A Curious Beekeeper thinks some more about over wintering

Last fall I wrote about over wintering. A winter has passed, and while my success has improved, it is not perfect yet.

I’m no longer satisfied with a 40-50% survival rate. I want 90-100%.

Will that happen every year? No. But that won’t stop me from shooting for 100%.

The BIP survey arrived in the mail yesterday. Two copies. I guess they really want me to fill it out this year. Though the contributor part of me thinks they are wasting money by sending multiple solicitations.

What did I learn this winter?

That if my upper entrance is above my inner cover, I’d best not cover the inner cover hole with a patty.

Talk about a mess! The patty melts and runs everywhere. All that HFCS. (winter patties) And the bees die. Guess who has to clean it up?

I had mixed results with my Quilt boxes and poor results with Vivaldi Boards. I’ll try both again – I think the Vivaldi Boards will work fine with strong colonies.

I’ve re-read Bill Hesbach’s Bee Culture article “Winter Management” from the October 2016 issue. Bill is an EAS and U Montana Master Beekeeper.

Writes Hesbach: “There’s no question that ventilation is needed, but I think if we could refine our understanding of how much is needed and when, modify our boxes to direct the convective flows away from the cluster’s center, and increase insulation around the Winter cluster, we could help our bees live healthier, lessen the burden of Winter provisioning, and reduce Winter losses.”

I think I’m starting to understand.

In a Langstroth hive, insulation on top of the box is really necessary, on the sides of the box is helpful. Ventilation is necessary to remove some of the bee generated moisture, but how much is needed is open to debate.

Helping the cluster retain heat needs to be the goal as well as dealing with moisture.

What is not debatable is that the R value of the wood in our hives is about .84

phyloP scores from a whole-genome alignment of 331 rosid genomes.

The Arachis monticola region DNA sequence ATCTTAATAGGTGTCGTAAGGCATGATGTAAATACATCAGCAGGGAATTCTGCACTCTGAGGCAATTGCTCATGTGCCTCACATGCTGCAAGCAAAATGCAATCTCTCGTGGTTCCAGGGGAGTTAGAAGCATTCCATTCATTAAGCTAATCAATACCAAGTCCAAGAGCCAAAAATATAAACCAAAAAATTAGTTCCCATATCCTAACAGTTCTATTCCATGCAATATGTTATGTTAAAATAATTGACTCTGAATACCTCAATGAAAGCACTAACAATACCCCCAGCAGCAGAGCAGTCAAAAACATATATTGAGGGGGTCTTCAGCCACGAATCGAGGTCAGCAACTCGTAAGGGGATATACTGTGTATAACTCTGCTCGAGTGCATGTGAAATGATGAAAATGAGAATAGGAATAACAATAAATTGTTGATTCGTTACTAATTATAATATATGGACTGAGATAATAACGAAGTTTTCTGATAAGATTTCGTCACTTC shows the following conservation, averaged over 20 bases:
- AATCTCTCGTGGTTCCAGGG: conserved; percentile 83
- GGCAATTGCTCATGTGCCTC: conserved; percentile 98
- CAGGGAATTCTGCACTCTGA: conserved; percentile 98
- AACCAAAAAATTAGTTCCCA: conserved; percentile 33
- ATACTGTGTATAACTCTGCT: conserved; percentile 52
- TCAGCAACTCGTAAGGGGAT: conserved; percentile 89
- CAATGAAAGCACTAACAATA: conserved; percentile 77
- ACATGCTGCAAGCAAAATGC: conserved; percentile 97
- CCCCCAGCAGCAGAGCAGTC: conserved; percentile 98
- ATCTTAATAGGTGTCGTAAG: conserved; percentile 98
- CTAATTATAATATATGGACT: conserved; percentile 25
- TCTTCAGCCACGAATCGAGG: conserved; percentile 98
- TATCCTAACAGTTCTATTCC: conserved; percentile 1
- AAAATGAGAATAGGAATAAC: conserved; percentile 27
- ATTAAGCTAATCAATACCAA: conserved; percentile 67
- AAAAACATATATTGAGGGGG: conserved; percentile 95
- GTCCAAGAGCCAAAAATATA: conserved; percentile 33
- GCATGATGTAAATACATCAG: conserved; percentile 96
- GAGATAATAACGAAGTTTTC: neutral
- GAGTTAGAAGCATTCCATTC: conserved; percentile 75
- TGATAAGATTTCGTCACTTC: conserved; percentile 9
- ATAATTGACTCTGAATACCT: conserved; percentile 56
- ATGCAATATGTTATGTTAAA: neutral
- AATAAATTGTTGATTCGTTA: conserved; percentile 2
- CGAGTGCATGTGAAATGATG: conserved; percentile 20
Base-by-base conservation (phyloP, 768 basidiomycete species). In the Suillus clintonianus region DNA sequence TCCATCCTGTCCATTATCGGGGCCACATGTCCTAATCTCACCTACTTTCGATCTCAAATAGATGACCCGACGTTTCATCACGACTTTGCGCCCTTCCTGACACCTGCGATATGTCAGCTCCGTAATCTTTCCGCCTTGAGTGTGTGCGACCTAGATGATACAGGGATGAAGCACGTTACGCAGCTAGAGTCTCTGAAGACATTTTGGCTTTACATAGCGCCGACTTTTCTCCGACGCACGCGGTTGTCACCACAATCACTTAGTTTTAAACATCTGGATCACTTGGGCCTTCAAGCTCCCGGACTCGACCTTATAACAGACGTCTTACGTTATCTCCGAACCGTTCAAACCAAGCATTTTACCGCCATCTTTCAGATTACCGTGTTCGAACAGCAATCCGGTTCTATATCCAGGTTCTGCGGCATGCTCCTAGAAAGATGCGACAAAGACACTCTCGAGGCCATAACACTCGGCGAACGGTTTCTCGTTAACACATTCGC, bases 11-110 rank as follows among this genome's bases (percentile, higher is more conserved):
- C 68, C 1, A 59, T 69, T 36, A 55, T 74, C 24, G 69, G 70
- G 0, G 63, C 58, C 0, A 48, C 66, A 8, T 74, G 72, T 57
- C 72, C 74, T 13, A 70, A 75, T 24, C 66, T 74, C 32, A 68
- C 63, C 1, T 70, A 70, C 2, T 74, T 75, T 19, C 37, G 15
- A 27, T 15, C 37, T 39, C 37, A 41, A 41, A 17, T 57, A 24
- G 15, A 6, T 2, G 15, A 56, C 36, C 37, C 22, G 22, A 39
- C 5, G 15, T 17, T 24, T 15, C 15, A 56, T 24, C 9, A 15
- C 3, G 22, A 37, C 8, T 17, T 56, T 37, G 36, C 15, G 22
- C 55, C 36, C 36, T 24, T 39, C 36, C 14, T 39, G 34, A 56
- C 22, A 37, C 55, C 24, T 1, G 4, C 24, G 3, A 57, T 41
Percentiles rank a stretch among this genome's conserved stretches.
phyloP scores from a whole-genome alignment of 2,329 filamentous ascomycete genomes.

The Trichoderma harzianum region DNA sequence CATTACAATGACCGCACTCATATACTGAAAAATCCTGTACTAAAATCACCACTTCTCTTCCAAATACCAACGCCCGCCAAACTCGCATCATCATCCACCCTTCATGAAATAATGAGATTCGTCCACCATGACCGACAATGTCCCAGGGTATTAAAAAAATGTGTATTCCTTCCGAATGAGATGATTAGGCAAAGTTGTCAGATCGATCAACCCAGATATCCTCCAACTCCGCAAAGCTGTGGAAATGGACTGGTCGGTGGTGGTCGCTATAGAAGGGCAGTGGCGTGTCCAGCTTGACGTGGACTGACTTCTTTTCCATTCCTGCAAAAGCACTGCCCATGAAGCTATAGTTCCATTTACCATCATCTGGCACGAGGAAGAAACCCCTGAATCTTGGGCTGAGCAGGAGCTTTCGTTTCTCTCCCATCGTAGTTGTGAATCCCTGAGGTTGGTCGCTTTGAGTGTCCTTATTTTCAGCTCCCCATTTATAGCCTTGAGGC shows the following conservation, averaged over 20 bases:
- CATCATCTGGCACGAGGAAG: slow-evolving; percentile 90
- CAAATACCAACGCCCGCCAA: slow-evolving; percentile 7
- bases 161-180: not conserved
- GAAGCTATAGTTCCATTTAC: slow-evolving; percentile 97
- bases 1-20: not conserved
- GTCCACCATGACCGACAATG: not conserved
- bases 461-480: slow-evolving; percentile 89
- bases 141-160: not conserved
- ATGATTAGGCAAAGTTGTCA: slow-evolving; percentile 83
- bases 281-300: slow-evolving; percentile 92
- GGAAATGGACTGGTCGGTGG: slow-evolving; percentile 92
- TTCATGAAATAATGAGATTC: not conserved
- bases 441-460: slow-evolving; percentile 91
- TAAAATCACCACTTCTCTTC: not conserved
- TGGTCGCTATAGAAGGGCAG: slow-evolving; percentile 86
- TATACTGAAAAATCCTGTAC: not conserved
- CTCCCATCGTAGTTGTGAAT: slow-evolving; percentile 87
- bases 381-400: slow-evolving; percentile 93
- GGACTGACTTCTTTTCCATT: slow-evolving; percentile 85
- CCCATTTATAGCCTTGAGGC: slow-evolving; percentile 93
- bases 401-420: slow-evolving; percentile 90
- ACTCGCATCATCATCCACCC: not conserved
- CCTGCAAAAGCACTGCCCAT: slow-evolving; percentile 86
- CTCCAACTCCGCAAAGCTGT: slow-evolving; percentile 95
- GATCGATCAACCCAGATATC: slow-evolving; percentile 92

There are lots of other issues to consider, quality and makeup of feed being one. I want honey to be the best over-wintering food, but given local conditions, I’m worrying more and more about it. Several successful beekeepers that I know in Maine routinely do not have their bees overwinter on fall honey.

The goal being to have live colonies of strong bees in the spring.

To do that Varroa parasitism needs to be low going into winter.

And the bees need enough food.

Some days I wish for the days of tar paper wraps, Homasote and candy boards. They seemed to work fine at the turn of the century.

Certainly our knowledge has increased. So to have the challenges. Though some things never change: like mice getting into hives through unprotected openings.

That I can do something about. The other stuff, I think I understand. Though some times my eyes glaze over.

Now lets talk about winter wraps that have been torn open soaking the enclosed insulation. Some things can’t be fixed with Duct tape. And while I’m off on this tangent, what nutritive need are the bees addressing when they eat my blue insulation?

I talk to my class this week about over-wintering. Your thoughts and comments are appreciated.

Andrew DeweyComment